Massachusetts Attorney General Martha Coakley stands by her choice to reject a ballot proposition to repeal the state's 2011 casino legislation. (Image: AP Photo/Elise Amendola)
Opponents of casino gambling in Massachusetts have actually been war that is waging the expansion on every battlefront possible. They've had wins and losses across the continuing state, nonetheless they've always made their case. Now, they're hoping that the highest court in Massachusetts will give them one last chance to put the problem before voters.
The Massachusetts Supreme Judicial Court heard arguments week that is last the concern of whether a measure to repeal the 2011 casino law can show up on the statewide ballot in November. The move would really produce a referendum on whether casinos could be built one which could disrupt the procedure also if it had been to ultimately fail.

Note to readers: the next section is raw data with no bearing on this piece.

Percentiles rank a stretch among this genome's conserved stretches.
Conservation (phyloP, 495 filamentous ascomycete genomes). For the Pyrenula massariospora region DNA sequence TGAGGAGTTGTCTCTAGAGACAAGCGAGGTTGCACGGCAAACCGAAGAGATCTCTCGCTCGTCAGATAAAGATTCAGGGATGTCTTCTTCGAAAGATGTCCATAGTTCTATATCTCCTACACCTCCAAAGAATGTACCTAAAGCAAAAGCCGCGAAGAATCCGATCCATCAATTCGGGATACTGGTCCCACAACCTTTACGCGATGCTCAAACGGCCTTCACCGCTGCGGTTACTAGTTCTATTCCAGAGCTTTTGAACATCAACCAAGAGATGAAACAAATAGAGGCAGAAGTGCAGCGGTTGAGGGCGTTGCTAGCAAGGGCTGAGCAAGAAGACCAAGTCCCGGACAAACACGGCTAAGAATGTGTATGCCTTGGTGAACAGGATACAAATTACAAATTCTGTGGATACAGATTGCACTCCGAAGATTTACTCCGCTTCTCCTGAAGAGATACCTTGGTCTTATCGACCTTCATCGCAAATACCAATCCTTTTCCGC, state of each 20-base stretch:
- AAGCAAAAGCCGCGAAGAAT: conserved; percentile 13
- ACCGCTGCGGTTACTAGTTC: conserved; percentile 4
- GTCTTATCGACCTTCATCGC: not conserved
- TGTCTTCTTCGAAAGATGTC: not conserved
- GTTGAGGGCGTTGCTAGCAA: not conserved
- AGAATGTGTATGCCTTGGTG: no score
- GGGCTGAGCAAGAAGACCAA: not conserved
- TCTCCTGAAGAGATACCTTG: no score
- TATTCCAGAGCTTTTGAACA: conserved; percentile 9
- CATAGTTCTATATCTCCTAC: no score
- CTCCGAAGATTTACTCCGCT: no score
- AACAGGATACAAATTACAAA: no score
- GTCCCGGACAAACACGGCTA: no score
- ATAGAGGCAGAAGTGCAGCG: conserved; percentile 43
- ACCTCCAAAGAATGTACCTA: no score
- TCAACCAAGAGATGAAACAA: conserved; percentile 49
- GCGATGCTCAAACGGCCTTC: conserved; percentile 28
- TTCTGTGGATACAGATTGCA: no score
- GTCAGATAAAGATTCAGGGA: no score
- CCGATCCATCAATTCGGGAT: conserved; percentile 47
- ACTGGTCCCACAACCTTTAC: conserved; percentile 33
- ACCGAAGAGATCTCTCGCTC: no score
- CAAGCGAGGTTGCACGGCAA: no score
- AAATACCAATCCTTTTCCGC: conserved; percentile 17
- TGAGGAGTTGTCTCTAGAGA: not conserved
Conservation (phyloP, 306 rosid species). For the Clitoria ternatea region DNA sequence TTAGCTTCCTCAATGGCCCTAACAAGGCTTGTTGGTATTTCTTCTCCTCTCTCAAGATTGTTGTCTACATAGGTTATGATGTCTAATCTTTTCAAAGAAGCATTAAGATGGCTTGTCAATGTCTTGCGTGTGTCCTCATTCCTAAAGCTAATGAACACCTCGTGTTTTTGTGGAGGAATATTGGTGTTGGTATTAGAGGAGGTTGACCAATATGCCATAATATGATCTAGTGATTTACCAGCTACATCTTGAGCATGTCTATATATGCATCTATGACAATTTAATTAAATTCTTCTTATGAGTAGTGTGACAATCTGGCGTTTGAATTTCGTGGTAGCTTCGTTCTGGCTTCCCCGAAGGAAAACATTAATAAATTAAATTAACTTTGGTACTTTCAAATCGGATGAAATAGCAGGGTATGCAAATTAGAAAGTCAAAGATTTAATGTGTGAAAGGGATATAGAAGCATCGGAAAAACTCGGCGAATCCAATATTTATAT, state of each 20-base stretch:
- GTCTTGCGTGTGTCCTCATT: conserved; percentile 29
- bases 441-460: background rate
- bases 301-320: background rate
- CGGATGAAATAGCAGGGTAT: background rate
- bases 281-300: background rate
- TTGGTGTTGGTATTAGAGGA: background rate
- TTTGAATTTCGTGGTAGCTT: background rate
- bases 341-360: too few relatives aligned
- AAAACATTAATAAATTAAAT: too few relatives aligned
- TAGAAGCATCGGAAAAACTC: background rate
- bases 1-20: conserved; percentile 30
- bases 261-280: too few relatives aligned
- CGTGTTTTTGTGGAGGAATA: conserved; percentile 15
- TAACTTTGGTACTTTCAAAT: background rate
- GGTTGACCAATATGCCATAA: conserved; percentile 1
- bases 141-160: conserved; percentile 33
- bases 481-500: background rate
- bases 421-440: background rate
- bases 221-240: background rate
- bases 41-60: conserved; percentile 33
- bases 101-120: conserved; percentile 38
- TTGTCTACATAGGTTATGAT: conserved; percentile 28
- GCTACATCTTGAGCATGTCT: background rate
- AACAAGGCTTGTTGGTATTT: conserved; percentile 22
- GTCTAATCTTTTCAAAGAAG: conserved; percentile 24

State Believes Implied Contracts Would Be Violated By Repeal
That disruption had been one of the main arguments made by lawyers for hawaii, including Attorney General Martha Coakley, whom rejected the petition it was unconstitutional because she felt. According to Coakley, such a repeal would damage the 'implied agreements' between casino license applicants and the continuing state gambling payment. She argued that those contract rights would be illegally taken away without any compensation for the casino companies.
Coakley made remarks at a breakfast forum in